Meanwhile, YGAM’s Director of Business Development and Fundraising, Ian Shanahan, said: “We’re delighted with this commitment from bacta. It is encouraging to see an influential trade association support our work and I hope more sectors within the gambling industry continue to invest in our City and Guilds Assured Safer Gambling Training. All profits generated from our training are directed back into our charities to further support our social purpose.”
In their annual review, Gamstop have confirmed there was a significant increase in the number of registrations on their self-exclusion platform in 2021.
Comparing last year to the previous one, there has been a 28% increase in year-on-year registrations, with half of the self-excluded people in 2021 opting for the full five-year term.
Fiona Palmer, Gamstop CEO, said: “Understanding the profile of Gamstop registrants is crucial if we are to continue to ensure that we reach anybody who the Gamstop service can help.
“Registrations have remained high throughout 2021. While it is hard to gauge how associated this is to the pandemic, what is clear is that self-exclusion is an increasingly important tool for those who wish to remove the temptation of online gambling.”
Further figures suggest the number of women registering continues to increase, now hitting 75,000, with 30% of all registrants being female. Nearly half (43%) of registrants are in the 25-34 age bracket. Meanwhile, the majority (235,000 out of 257,000) who have signed up to the scheme since it was launched have kept their self-imposed ban in place.
EPIC Risk Management
On Wednesday, it was announced that EPIC Risk Management have joined forces with the Rugby Players Association (RPA), Rugby Football Union (RFU) and Premiership Rugby in a new safer gambling initiative which will include much of the rugby pyramid of both the men’s and women’s game.
Players will be educated on the risks of problem gambling through ‘first-hand experience’, as well as where to get help and support. Anti-corruption advice will also be offered.
RPA Player Welfare Director, Richard Bryan, said: “In 2017, EPIC helped us to deliver the first gambling awareness education programme for elite athletes in the UK. To be able to build on that relationship and deliver a multi-year, in-depth programme for more players with EPIC, the RFU and PRL is a significant step.
“Research suggests that professional athletes are more likely to be problem gamblers than those in the general population and the effects can be devastating. As such, it is crucial for us to ensure that players understand the risks associated with problem gambling, as well as the support available to them.”
In the US, the Entain Foundation has released the second iteration of their responsible gambling app, Gamble Responsibly America, which offers tools, advice and assistance to people who feel they may have a problem gambling issue.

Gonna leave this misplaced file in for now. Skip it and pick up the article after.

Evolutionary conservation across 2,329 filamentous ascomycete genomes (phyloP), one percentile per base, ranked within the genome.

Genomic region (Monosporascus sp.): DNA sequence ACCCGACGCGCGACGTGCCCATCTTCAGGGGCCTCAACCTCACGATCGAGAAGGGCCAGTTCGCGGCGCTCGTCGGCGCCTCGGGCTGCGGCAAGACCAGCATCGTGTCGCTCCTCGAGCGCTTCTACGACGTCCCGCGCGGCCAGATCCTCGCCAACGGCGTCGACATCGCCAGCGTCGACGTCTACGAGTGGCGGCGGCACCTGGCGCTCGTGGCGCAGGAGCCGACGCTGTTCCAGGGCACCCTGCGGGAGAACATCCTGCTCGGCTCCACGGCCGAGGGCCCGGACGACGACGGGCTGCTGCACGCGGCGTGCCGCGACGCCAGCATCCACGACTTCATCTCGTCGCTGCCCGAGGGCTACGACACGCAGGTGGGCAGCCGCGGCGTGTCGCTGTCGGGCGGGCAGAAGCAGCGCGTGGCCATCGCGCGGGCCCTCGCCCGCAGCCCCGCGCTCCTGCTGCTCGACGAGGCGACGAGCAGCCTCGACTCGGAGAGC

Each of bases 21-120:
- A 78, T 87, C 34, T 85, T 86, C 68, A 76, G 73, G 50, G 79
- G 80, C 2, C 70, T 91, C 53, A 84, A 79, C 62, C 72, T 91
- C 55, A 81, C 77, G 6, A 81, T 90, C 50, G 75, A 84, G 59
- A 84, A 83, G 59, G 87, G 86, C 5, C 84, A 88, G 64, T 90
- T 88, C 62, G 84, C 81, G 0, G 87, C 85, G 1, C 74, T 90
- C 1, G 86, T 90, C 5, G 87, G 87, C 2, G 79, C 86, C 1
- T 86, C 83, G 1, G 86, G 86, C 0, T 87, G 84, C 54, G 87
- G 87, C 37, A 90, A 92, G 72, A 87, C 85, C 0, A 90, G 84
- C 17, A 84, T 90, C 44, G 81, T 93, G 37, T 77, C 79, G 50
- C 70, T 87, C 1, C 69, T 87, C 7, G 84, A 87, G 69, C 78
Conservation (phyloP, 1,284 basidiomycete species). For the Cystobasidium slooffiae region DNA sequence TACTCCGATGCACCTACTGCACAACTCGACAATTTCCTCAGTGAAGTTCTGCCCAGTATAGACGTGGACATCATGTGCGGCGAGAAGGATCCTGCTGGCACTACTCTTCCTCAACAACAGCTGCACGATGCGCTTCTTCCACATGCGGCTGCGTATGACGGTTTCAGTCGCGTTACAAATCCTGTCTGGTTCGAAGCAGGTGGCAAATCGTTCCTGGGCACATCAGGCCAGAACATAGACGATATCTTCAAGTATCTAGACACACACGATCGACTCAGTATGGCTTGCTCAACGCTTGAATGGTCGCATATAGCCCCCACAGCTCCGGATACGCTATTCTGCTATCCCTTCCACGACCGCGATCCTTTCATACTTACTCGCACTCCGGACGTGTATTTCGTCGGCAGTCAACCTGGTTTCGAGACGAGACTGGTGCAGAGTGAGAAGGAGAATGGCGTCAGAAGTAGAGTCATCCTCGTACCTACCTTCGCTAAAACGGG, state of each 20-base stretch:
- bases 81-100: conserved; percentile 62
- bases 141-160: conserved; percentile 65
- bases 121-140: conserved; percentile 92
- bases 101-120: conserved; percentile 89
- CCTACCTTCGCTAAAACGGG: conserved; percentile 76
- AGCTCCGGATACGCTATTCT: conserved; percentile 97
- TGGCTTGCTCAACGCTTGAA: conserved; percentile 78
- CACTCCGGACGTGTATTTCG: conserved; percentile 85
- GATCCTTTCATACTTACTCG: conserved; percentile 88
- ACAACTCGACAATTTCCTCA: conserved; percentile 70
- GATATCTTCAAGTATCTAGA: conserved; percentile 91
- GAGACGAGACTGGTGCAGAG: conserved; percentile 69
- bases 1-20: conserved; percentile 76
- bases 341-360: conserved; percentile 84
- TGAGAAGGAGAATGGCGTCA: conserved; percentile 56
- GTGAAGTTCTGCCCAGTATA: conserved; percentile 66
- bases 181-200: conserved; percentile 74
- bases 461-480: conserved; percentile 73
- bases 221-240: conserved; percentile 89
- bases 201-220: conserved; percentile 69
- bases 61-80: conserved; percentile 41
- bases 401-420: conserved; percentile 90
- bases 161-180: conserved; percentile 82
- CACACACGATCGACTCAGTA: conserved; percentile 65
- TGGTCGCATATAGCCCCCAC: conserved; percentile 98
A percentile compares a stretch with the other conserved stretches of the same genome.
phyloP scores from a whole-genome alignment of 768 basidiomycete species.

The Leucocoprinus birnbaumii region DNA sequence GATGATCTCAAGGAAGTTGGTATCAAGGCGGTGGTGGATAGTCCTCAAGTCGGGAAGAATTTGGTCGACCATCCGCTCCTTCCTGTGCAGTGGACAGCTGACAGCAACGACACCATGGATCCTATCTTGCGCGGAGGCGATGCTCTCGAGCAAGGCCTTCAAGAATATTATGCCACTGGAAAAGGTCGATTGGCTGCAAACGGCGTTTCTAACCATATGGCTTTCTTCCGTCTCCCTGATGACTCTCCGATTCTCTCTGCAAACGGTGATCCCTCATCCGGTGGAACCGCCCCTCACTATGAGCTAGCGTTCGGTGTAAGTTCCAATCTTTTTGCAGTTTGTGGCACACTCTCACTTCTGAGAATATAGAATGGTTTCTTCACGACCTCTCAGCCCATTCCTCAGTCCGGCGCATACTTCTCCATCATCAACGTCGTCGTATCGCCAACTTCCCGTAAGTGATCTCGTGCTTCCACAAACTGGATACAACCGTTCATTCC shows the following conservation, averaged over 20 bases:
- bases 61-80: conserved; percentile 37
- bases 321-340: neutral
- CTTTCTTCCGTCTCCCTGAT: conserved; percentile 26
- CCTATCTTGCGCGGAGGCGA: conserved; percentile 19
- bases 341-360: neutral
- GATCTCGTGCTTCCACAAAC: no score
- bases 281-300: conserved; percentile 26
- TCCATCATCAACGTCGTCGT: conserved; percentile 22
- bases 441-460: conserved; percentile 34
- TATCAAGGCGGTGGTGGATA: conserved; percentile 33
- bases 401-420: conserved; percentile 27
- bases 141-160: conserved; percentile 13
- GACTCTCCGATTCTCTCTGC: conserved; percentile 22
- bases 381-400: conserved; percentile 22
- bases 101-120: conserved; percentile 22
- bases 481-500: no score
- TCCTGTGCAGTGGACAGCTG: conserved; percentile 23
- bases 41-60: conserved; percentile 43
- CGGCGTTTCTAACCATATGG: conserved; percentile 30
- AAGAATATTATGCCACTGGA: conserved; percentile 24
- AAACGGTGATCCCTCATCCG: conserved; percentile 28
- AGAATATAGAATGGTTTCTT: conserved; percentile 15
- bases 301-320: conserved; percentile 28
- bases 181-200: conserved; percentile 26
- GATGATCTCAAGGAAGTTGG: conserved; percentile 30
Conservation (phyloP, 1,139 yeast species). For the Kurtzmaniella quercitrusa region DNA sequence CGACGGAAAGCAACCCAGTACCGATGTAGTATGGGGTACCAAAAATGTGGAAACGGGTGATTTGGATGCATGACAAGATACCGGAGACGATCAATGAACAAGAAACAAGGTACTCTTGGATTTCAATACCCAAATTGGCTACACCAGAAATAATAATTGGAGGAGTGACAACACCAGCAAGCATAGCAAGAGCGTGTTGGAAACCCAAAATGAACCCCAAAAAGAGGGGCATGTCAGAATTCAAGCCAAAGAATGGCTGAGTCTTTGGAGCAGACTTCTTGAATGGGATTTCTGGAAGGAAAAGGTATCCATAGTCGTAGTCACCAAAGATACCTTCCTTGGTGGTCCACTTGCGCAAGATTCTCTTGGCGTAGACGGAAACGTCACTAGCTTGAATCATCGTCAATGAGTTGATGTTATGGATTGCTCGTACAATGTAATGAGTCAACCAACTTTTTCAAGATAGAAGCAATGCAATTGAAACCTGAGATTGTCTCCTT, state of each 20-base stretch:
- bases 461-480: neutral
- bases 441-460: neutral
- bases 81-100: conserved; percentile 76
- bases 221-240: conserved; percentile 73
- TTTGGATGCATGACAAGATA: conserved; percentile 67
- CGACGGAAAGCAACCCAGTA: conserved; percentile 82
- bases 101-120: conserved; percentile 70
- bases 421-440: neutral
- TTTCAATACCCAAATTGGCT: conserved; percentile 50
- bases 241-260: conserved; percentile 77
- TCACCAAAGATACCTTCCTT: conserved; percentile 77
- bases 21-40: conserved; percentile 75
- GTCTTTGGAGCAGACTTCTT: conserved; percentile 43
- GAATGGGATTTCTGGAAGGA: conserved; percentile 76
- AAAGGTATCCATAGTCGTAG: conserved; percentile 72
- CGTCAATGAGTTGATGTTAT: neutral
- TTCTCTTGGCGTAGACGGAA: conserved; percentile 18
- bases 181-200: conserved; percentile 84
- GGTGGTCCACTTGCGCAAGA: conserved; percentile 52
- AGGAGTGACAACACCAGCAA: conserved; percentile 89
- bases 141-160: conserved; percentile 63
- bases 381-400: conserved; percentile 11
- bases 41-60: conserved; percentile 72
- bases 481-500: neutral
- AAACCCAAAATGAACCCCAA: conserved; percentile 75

This is done in multiple languages, with the new additions including increased educational content regarding gambling-related harm as well as more tools to access support. A gambling diary and live chat functionality will also feature.
Martin Lycka, Trustee, Entain Foundation, commented: “The first version of Gamble Responsibly America was well-received and widely welcomed. We’ve since been working hard on enhancements to provide an even more comprehensive tool for maintaining responsible gambling, as well as for preventing and mitigating problems, should they occur.
“This second edition of Gamble Responsibly America underscores the helpful resources of the first edition, with more tools, more educational information, additional languages and more resources that are available anytime and anywhere.”
Moving to France and regulator L’Autorité nationale des jeux (ANJ) has introduced new guidelines to deal with the “oversaturation” of gambling advertising in 2021. Particular concerns were expressed about safer gambling messaging being “not very visible” during Euro 2020 last Summer.
The main aim of the ANJ is to reduce the intensity of gambling advertising, saying the primary purpose of advertising is to highlight to customers which operators are regulated.
Any adverts “trivialising” gambling will therefore be banned, along with “those containing unfounded statements on the chances of winning” or equating gambling to an increase in social status, or as an alternative to paid employment.
Adverts must not appeal to anyone under the age of 18, nor contain any minors, while they also must not “encourage minors to think that gambling is a natural part of their leisure [time]”. Adults who could be mistaken for minors must also not be included, nor should celebrities whose audience of under-18s is greater than 16%.
The non-binding recommendations also say that the industry should set a combined limit of three gambling ads per advertising slot on radio and TV, and three per day per site online.
It was also suggested that an ‘advertising moderator’ should be offered to players so they can choose whether to exclude or limit themselves from gambling-related advertising.
In the Netherlands, outdoor advertising and signage industry group Outreach have announced a voluntary reduction in the amount of space they will afford to gambling companies.
A maximum of 20% of the available advertising space will be given over to betting entities.
This follows a similar commitment by broadcasters to reduce the amount of gambling advertising on their media, but the debate rumbles on and the Government is likely to demand further restrictions.
Finally, over in the US, we are at the start of Problem Gambling Awareness Month and iGamingPlayer ran an interesting article on BetMGM’s GameSense initiative. The piece contains lots of advice on spotting the signs and symptoms of problem gambling, as well as some tips to prevent gambling-related harm.